Bank asset quality and monetary policy pass-through
Robert Kelly and
No 98, ESRB Working Paper Series from European Systemic Risk Board
The funding mix of European firms is weighted heavily towards bank credit, which underscores the importance of efficient pass-through of monetary policy actions to lending rates faced by firms. Euro area pass-through has shifted from being relatively homogenous to being fragmented and incomplete since the financial crisis. Distressed loan books are a crisis hangover with direct implications for profitability, hampering banks ability to supply credit and lower loan pricing in response to reductions in the policy rate. This paper presents a parsimonious model to decompose the cost of lending and highlight the role of asset quality in diminishing pass-through. Using bank-level data over the period 2008-2014, we empirically test the implications of the model. We show that a one percentage point increase in the impairment ratio lowering short run pass-through by 3 percent. We find that banks with severely impaired balance sheets do not adjust their loan pricing in response to changes in the policy rate at all. We derive a measure of the hidden bad loan problem, the NPL gap, which we define as the excess of non-performing loans over impaired loans. We show that it played a significant role in the fragmentation of euro area pass-through post-crisis. JEL Classification: D43, E51, E52, E58, G21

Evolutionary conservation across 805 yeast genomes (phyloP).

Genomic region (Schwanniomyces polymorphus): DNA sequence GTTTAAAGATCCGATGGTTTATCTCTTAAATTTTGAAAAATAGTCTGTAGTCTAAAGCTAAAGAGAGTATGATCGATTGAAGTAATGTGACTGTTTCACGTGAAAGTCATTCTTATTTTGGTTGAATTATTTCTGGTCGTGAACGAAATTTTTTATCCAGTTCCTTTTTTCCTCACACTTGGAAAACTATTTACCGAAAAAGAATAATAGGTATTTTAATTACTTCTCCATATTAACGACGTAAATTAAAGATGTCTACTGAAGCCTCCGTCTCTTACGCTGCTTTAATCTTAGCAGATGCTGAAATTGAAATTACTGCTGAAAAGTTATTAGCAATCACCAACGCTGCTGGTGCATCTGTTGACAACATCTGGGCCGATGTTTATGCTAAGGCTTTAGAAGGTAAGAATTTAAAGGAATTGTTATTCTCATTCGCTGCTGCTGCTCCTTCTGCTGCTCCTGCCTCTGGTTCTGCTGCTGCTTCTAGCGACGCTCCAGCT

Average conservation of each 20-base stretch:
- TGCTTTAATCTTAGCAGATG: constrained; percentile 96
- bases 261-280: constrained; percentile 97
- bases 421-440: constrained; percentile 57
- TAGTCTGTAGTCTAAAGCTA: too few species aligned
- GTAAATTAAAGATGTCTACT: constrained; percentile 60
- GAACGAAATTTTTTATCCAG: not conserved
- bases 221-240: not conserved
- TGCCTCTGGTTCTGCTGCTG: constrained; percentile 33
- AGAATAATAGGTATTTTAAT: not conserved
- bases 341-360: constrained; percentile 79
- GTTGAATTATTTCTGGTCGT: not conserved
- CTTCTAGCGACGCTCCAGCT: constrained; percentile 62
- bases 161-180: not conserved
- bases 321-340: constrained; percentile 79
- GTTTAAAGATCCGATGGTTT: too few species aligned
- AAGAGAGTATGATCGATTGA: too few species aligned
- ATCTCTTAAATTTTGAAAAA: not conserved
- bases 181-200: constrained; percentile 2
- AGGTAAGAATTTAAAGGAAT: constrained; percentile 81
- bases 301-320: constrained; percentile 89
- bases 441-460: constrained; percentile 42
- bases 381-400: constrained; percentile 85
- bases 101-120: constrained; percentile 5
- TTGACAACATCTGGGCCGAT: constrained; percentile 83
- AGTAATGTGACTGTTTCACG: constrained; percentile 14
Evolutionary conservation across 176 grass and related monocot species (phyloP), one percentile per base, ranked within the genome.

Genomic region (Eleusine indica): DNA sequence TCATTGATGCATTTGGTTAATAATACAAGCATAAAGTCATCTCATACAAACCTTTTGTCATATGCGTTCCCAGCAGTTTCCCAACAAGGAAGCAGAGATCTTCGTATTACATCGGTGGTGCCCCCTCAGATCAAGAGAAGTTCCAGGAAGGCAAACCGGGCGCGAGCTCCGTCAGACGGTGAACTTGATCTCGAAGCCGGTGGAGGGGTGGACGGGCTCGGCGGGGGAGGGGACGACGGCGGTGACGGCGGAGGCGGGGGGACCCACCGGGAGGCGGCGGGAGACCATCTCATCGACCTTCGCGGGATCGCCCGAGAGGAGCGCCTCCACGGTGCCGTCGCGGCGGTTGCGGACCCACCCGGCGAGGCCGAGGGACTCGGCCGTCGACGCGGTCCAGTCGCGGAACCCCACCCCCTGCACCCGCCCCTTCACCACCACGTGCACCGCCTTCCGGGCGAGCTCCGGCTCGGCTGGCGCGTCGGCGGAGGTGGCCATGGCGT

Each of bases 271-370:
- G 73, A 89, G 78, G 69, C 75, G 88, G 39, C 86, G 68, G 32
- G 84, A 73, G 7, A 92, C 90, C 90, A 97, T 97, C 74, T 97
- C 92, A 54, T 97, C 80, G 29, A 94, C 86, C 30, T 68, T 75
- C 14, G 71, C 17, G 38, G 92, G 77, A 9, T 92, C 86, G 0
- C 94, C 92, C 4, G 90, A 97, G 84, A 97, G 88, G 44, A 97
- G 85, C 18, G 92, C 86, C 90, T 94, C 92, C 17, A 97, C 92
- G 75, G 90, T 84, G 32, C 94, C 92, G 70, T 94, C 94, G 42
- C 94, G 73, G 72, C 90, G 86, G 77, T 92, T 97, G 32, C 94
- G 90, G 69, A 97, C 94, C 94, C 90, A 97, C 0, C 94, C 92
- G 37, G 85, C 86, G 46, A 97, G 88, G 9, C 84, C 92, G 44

Keywords: impaired loans; interest rates; monetary policy pass-through; non-performing loans (search for similar items in EconPapers)
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Persistent link: https://EconPapers.repec.org/RePEc:srk:srkwps:201998
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